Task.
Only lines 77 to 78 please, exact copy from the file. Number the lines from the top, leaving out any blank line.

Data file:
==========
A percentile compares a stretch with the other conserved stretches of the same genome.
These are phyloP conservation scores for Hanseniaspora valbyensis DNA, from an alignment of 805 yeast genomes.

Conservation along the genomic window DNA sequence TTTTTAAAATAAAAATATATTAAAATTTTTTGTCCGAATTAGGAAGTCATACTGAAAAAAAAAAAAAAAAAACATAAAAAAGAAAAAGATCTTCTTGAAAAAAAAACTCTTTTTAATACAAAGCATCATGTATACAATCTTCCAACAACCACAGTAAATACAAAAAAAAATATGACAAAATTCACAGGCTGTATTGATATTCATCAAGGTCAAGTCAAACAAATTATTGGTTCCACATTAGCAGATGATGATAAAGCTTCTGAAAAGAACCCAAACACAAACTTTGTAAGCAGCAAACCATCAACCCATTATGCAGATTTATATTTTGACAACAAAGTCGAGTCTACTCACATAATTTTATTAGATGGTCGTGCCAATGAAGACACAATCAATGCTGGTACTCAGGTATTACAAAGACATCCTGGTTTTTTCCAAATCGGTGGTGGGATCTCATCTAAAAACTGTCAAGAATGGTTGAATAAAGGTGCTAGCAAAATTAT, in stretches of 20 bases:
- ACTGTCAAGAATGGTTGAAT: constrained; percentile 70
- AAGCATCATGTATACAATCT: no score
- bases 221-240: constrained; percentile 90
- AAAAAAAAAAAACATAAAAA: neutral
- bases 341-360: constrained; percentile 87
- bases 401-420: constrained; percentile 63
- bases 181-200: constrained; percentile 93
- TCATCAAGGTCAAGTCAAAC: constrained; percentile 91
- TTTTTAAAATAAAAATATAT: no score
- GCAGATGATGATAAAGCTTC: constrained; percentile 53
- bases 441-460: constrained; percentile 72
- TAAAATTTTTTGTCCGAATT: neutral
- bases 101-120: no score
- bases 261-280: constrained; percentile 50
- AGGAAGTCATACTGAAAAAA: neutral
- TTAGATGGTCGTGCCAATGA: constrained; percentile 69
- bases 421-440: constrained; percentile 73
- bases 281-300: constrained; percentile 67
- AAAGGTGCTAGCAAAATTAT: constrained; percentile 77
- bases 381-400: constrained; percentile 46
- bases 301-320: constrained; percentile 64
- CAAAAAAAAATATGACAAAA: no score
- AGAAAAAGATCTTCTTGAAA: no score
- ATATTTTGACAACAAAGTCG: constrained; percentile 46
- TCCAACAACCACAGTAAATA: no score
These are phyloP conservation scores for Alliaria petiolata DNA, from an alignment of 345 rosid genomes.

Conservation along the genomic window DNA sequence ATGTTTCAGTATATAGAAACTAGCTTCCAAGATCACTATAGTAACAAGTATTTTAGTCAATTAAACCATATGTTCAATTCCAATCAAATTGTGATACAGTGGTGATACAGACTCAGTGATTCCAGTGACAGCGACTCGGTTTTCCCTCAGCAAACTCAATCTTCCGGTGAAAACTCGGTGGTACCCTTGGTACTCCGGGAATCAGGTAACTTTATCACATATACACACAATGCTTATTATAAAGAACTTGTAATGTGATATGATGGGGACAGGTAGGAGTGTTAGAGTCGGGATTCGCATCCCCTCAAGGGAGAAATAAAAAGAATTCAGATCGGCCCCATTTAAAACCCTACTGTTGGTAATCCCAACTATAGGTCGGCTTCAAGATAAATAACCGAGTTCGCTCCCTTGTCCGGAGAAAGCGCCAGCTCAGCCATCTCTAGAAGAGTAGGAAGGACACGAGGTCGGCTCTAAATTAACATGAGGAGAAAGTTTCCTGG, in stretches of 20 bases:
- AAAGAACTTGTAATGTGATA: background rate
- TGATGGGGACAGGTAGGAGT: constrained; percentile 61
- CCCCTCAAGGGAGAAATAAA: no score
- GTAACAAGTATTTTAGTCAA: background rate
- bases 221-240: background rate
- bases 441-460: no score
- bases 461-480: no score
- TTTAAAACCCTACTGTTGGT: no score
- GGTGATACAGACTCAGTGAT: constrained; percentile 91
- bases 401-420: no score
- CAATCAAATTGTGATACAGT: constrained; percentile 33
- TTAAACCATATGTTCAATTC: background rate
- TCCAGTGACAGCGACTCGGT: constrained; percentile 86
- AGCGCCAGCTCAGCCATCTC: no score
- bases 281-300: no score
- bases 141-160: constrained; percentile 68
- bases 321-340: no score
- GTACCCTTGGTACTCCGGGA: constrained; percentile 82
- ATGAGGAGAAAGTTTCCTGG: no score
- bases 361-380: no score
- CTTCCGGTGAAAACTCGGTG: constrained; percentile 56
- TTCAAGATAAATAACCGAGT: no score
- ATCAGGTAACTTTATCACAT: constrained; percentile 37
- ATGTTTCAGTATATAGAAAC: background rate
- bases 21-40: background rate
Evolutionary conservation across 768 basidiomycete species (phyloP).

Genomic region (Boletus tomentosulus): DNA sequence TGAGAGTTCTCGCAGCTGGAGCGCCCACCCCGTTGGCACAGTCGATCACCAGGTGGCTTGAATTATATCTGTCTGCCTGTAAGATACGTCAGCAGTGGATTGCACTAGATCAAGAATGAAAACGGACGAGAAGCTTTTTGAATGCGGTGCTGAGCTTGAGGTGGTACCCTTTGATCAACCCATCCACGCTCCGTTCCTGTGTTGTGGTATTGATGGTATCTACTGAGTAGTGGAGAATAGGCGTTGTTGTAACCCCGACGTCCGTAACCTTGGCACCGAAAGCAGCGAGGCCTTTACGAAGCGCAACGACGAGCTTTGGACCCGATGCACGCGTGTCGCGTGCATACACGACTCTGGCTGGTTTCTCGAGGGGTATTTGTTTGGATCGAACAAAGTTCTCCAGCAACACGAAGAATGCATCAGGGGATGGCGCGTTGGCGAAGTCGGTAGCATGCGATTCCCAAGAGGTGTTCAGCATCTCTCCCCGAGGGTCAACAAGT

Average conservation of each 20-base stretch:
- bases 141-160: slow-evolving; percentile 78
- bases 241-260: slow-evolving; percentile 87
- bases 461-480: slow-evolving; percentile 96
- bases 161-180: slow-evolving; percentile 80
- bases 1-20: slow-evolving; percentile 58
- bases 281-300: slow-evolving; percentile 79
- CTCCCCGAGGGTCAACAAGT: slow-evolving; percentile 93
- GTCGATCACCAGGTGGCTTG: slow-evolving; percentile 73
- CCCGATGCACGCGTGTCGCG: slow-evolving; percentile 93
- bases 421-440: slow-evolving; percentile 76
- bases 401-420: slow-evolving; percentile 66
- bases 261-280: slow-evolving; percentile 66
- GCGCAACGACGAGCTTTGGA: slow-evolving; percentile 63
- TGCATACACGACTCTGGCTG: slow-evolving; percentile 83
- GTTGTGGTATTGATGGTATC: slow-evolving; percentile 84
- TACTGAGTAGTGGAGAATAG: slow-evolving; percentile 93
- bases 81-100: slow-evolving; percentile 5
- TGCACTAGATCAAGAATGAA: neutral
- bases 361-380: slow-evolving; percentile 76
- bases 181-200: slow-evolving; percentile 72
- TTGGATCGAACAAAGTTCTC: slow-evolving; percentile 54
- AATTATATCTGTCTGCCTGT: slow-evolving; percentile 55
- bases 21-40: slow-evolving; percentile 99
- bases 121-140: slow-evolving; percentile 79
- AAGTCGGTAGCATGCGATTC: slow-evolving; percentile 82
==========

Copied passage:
- bases 361-380: slow-evolving; percentile 76
- bases 181-200: slow-evolving; percentile 72